Behavioral responses to hypoxia and hyperoxia in Drosophila larvae molecular and neuronal sensors

Research output: Contribution to journalArticle

8 Citations (Scopus)

Abstract

The ability to detect changes in oxygen concentration in the environment is critical to the survival of all animals. This requires cells to express a molecular oxygen sensor that can detect shifts in oxygen levels and transmit a signal that leads to the appropriate cellular response. Recent biochemical, genetic and behavioral studies have shown that the atypical soluble guanylyl cyclases function as oxygen detectors in Drosophila larvae triggering a behavioral escape response when exposed to hypoxia. These studies also identified the sensory neurons that innervate the terminal sensory cones as likely chemosensors that mediate this response. Here I summarize the data that led to these conclusions and also highlight evidence that suggests additional, as yet unidentified, proteins are also required for detecting increases and decreases in oxygen concentrations.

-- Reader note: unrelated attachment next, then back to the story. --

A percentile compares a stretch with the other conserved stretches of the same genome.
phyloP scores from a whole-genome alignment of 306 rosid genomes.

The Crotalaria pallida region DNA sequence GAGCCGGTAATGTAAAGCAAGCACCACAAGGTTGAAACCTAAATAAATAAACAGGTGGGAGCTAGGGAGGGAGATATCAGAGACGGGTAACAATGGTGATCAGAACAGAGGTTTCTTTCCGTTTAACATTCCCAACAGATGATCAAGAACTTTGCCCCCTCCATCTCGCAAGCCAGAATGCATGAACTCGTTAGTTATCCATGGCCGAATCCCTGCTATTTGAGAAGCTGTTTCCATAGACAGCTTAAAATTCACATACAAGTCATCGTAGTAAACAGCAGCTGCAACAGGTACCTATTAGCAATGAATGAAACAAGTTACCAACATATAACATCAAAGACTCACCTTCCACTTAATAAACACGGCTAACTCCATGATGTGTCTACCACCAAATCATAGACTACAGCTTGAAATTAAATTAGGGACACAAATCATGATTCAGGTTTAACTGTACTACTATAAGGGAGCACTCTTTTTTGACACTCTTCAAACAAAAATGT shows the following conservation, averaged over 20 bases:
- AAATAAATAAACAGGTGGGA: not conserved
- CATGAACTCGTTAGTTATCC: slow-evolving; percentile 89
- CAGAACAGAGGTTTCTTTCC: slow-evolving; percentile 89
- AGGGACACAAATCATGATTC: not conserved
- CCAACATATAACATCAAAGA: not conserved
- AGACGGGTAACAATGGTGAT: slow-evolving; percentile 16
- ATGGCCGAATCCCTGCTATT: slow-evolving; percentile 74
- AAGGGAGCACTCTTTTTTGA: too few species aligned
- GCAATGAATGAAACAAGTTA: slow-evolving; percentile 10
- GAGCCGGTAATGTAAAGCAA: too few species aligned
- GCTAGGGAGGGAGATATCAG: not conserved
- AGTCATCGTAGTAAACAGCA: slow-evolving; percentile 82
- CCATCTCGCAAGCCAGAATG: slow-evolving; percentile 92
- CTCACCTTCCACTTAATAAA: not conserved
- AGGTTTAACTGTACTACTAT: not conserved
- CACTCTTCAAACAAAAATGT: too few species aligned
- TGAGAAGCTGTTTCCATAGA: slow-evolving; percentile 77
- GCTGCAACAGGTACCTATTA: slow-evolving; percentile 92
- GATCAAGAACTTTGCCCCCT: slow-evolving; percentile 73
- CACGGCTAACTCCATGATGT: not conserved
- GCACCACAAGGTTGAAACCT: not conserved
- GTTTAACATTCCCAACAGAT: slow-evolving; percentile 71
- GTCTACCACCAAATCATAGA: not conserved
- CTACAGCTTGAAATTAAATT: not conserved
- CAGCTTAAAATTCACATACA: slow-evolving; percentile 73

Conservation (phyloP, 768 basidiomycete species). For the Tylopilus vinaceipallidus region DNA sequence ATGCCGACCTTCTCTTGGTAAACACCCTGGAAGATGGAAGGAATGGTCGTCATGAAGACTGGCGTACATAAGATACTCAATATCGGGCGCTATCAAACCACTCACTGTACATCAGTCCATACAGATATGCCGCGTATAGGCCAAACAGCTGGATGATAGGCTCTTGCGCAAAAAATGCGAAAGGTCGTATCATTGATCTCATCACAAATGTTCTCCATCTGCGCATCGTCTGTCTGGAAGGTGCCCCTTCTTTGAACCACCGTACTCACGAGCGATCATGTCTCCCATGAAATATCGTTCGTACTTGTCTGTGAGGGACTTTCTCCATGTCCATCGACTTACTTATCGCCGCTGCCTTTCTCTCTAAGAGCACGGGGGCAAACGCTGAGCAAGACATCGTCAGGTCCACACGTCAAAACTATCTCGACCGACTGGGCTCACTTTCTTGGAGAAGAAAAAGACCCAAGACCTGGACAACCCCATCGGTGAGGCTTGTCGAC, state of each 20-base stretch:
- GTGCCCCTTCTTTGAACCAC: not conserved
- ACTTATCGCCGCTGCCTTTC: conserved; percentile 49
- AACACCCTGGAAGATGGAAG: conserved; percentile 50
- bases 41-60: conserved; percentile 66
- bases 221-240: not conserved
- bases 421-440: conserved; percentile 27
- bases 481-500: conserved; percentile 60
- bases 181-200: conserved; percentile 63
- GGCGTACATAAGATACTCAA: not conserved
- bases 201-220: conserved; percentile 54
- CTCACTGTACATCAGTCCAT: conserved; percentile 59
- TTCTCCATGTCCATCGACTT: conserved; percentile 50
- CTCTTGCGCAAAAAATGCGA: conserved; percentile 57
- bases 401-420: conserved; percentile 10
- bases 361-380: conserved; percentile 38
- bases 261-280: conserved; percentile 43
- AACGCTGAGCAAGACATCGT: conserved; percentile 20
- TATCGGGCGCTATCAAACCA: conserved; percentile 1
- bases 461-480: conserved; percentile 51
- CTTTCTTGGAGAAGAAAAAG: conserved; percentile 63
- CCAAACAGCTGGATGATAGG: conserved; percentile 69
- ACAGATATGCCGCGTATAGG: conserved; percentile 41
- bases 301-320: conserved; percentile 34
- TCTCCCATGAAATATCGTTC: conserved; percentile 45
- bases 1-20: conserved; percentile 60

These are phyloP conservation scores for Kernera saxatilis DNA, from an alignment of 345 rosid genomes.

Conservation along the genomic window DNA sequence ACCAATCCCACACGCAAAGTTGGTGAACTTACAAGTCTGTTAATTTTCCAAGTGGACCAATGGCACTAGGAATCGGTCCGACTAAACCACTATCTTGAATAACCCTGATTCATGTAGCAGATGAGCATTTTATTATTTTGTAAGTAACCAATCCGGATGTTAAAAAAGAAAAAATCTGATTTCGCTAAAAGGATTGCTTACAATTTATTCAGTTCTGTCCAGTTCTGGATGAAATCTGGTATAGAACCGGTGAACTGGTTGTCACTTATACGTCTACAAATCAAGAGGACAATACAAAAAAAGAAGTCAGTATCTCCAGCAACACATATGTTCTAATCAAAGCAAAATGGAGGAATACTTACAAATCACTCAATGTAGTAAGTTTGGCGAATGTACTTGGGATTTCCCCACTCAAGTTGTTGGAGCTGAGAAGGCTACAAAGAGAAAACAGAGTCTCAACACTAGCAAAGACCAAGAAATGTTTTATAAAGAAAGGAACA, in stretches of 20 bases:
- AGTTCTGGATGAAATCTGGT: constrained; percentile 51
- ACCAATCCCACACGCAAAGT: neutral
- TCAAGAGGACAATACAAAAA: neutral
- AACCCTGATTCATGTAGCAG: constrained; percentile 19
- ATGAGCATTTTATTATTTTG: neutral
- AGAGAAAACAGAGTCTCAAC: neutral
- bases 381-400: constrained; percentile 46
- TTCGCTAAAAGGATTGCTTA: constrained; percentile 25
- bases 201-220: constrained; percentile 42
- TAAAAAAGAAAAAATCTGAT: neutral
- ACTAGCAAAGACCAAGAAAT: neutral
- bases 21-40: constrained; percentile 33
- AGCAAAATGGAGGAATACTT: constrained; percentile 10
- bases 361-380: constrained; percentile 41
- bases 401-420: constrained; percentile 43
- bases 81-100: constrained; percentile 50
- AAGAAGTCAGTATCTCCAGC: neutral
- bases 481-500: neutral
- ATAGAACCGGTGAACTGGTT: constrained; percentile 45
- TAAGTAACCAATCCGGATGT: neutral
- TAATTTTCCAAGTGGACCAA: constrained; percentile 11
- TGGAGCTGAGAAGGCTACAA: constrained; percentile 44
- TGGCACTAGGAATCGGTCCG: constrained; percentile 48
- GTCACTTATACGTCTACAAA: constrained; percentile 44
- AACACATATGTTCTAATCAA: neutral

Original languageEnglish (US)
Pages (from-to)119-125
Number of pages7
JournalFly
Volume5
Issue number2
DOIs
StatePublished - Apr 2011

Fingerprint

hyperoxia
sensors (equipment)
hypoxia
Drosophila
oxygen
larvae
guanylate cyclase
sensory neurons
cones (retina)
molecular genetics
detectors
animals
proteins
cells

Keywords

  • Cyclic GMP
  • Oxygen detection
  • Soluble guanylyl cyclase

ASJC Scopus subject areas

  • Insect Science

Cite this

Behavioral responses to hypoxia and hyperoxia in Drosophila larvae molecular and neuronal sensors. / Morton, David.

In: Fly, Vol. 5, No. 2, 04.2011, p. 119-125.

Research output: Contribution to journalArticle

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